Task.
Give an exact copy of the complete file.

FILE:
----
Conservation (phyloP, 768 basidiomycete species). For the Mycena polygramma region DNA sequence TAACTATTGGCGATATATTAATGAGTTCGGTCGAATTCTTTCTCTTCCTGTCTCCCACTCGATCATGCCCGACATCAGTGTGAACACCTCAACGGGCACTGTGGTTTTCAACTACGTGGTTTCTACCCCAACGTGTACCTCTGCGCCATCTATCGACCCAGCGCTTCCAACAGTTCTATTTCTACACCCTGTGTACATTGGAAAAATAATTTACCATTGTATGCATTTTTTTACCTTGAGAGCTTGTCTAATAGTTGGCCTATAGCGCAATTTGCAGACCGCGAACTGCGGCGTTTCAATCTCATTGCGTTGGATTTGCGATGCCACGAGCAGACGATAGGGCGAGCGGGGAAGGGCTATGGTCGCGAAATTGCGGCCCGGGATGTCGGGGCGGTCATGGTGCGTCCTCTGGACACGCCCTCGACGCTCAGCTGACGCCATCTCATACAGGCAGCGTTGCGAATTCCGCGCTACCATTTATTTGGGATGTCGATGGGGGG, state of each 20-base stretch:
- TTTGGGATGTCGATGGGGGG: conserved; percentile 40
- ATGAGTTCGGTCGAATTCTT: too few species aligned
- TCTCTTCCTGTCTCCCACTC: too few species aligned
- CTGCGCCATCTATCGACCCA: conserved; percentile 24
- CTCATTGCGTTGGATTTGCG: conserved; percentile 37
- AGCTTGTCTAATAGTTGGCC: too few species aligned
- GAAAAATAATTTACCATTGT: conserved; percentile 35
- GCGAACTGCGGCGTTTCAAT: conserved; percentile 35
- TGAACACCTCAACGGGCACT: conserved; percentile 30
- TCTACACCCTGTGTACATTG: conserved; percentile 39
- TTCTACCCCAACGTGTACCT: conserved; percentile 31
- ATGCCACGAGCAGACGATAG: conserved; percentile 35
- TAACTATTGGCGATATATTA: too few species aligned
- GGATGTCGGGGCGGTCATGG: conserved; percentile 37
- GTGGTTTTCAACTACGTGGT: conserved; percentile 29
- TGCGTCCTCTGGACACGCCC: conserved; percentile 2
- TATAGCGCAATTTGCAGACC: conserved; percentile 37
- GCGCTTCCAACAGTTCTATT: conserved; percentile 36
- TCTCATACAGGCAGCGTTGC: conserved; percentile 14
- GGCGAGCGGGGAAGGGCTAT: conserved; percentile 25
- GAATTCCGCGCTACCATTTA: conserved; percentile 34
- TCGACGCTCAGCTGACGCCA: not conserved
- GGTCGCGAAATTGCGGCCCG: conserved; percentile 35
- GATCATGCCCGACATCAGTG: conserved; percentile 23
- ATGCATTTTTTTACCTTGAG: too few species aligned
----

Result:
Conservation (phyloP, 768 basidiomycete species). For the Mycena polygramma region DNA sequence TAACTATTGGCGATATATTAATGAGTTCGGTCGAATTCTTTCTCTTCCTGTCTCCCACTCGATCATGCCCGACATCAGTGTGAACACCTCAACGGGCACTGTGGTTTTCAACTACGTGGTTTCTACCCCAACGTGTACCTCTGCGCCATCTATCGACCCAGCGCTTCCAACAGTTCTATTTCTACACCCTGTGTACATTGGAAAAATAATTTACCATTGTATGCATTTTTTTACCTTGAGAGCTTGTCTAATAGTTGGCCTATAGCGCAATTTGCAGACCGCGAACTGCGGCGTTTCAATCTCATTGCGTTGGATTTGCGATGCCACGAGCAGACGATAGGGCGAGCGGGGAAGGGCTATGGTCGCGAAATTGCGGCCCGGGATGTCGGGGCGGTCATGGTGCGTCCTCTGGACACGCCCTCGACGCTCAGCTGACGCCATCTCATACAGGCAGCGTTGCGAATTCCGCGCTACCATTTATTTGGGATGTCGATGGGGGG, state of each 20-base stretch:
- TTTGGGATGTCGATGGGGGG: conserved; percentile 40
- ATGAGTTCGGTCGAATTCTT: too few species aligned
- TCTCTTCCTGTCTCCCACTC: too few species aligned
- CTGCGCCATCTATCGACCCA: conserved; percentile 24
- CTCATTGCGTTGGATTTGCG: conserved; percentile 37
- AGCTTGTCTAATAGTTGGCC: too few species aligned
- GAAAAATAATTTACCATTGT: conserved; percentile 35
- GCGAACTGCGGCGTTTCAAT: conserved; percentile 35
- TGAACACCTCAACGGGCACT: conserved; percentile 30
- TCTACACCCTGTGTACATTG: conserved; percentile 39
- TTCTACCCCAACGTGTACCT: conserved; percentile 31
- ATGCCACGAGCAGACGATAG: conserved; percentile 35
- TAACTATTGGCGATATATTA: too few species aligned
- GGATGTCGGGGCGGTCATGG: conserved; percentile 37
- GTGGTTTTCAACTACGTGGT: conserved; percentile 29
- TGCGTCCTCTGGACACGCCC: conserved; percentile 2
- TATAGCGCAATTTGCAGACC: conserved; percentile 37
- GCGCTTCCAACAGTTCTATT: conserved; percentile 36
- TCTCATACAGGCAGCGTTGC: conserved; percentile 14
- GGCGAGCGGGGAAGGGCTAT: conserved; percentile 25
- GAATTCCGCGCTACCATTTA: conserved; percentile 34
- TCGACGCTCAGCTGACGCCA: not conserved
- GGTCGCGAAATTGCGGCCCG: conserved; percentile 35
- GATCATGCCCGACATCAGTG: conserved; percentile 23
- ATGCATTTTTTTACCTTGAG: too few species aligned